The data in a building information model is extremely useful and can result in more informed decision-making. "At the core of BIM lies a digital database in which objects, spaces, and facility characteristics are each defined and stored. These characteristics make it possible to use BIM as a virtual representative of the physical facility and are, hence, able to perform qualitative and quantitative analyses. These BIM-enabled analyses ... can significantly enhance the efficiency and efficacy of the design, planning, and building process," explain Soad Kousheshi and Eric Westergren of Boston-based A/E/C Strategy Inc. in Building Information Modeling and the Construction Management Practice: How to Deliver Value Today?, a Construction Management Association of America (CMAA) white paper.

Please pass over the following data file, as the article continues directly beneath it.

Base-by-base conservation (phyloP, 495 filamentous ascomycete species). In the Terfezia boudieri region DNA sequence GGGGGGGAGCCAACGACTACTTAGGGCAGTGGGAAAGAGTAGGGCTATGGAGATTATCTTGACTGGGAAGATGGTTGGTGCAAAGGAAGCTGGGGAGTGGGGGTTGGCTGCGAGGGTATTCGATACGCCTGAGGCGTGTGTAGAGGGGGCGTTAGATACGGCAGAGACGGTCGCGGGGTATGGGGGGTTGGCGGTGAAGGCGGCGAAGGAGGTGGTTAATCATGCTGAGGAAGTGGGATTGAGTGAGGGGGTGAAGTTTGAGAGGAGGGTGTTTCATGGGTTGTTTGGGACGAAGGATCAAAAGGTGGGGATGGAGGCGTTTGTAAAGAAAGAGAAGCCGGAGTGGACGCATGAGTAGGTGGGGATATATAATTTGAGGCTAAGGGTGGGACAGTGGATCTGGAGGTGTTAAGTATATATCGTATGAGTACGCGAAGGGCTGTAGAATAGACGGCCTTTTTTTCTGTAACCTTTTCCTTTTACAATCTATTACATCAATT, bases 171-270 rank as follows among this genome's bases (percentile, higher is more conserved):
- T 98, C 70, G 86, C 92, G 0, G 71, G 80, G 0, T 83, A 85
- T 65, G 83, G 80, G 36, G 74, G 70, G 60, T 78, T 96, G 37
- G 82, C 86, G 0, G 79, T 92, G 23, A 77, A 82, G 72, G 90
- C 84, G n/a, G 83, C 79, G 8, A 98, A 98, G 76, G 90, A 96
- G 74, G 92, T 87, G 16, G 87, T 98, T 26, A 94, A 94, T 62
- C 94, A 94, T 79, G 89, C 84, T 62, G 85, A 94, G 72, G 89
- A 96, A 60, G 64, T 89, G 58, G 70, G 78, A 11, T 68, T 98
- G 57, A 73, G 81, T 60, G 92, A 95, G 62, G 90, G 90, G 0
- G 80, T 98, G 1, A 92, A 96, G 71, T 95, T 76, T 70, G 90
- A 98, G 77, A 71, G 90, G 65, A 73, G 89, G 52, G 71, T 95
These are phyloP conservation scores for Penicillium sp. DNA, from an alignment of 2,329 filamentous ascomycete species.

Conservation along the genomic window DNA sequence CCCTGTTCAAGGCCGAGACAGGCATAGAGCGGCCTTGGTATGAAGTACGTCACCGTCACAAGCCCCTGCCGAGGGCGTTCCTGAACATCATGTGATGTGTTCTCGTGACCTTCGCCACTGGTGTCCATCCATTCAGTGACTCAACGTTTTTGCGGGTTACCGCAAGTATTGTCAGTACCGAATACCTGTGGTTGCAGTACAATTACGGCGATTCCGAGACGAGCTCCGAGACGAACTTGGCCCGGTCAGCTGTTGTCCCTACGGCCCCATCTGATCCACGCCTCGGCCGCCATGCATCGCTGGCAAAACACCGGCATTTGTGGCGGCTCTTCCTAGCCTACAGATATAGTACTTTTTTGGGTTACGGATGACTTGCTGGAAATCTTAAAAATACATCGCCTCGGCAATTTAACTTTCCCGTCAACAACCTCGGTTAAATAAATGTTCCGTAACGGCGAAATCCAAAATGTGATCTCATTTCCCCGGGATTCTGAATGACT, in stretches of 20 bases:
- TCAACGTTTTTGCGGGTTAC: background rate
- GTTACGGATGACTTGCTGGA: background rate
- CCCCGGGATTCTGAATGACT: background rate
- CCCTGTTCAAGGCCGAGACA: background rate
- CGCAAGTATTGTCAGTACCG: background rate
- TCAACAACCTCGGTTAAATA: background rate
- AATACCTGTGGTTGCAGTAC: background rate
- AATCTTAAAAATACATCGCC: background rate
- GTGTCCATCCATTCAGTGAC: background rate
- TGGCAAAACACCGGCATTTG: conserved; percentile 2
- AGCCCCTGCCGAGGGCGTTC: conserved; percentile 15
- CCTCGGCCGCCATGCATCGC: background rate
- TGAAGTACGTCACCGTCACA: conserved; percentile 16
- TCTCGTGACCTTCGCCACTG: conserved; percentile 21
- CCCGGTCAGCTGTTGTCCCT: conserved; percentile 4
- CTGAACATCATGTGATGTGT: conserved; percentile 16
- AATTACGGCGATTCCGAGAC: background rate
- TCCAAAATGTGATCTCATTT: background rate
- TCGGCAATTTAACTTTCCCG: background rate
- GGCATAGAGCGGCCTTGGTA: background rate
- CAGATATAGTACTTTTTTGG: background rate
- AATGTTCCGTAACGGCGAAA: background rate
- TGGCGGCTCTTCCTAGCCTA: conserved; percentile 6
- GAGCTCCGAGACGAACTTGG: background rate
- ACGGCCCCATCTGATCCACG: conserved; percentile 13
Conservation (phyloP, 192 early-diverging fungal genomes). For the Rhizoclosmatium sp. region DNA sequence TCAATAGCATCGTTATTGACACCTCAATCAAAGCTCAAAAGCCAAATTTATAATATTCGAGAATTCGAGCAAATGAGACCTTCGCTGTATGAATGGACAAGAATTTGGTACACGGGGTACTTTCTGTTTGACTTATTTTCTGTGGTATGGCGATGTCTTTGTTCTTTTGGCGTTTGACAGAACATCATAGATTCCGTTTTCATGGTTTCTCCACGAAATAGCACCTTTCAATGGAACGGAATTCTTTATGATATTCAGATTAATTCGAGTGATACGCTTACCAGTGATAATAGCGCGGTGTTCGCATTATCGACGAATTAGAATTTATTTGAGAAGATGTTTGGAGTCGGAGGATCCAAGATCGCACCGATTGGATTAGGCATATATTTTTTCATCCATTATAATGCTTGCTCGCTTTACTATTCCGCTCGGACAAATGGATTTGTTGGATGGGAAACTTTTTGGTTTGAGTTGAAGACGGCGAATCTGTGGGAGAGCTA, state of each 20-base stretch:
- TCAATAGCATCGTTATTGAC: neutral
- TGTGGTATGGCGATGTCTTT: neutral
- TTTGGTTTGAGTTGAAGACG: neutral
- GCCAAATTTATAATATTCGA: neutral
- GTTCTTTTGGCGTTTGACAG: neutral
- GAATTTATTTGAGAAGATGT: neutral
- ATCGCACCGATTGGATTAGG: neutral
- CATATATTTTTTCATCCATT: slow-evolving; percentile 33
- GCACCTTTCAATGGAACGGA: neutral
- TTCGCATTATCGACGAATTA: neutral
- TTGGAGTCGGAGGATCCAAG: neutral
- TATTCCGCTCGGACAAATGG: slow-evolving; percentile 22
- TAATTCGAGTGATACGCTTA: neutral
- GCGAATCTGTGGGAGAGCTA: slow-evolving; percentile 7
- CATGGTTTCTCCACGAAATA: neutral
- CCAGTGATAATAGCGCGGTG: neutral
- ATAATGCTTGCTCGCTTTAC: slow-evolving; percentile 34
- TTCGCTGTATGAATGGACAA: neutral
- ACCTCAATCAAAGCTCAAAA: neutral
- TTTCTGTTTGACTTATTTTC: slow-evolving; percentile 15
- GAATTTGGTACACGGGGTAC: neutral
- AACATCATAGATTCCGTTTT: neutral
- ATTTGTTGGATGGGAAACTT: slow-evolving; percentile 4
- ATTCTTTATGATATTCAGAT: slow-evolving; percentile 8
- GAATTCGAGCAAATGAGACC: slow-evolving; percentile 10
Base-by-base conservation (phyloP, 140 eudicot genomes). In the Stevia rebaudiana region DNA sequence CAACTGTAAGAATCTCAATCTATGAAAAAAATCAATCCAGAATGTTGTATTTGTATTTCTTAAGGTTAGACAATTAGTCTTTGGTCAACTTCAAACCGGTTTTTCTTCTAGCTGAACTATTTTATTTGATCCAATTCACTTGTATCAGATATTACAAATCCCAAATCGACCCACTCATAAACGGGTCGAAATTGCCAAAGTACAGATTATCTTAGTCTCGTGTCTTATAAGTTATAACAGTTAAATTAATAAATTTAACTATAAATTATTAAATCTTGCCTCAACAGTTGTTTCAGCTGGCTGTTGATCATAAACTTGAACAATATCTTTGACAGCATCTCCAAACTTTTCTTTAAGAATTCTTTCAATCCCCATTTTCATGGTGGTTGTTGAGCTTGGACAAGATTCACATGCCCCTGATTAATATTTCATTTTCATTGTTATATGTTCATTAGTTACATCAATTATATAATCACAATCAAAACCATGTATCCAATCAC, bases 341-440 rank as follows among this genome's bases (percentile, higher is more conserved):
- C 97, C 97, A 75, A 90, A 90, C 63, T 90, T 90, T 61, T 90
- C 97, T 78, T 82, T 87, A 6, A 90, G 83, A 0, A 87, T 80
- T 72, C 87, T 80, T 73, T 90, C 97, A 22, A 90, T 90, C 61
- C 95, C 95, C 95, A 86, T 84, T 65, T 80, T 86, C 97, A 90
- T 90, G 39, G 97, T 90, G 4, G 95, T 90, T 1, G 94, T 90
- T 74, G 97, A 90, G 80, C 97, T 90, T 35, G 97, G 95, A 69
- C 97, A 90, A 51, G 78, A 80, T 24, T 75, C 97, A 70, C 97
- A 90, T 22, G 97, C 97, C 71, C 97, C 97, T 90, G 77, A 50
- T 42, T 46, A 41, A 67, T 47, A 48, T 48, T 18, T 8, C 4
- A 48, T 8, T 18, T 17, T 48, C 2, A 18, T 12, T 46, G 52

Energy analysis and modeling are just a few ways that BIM results in a more efficient building. "You can start doing ‘what-ifs,' " says Charles Good-Man, director of architecture, Irwin Pancake Architects, Costa Mesa, CA. The software, according to Good-Man, can help architects predict energy costs and understand how the design will impact energy use. Energy modeling has traditionally been a clumsy process. "We are seeing opportunities to use BIM to make it less labor intensive. We're not having to recreate energy models from scratch now. The results are not only potentially more accurate, but also quicker," says Clevenger. "We think this will let designers make better, energy-efficient decisions."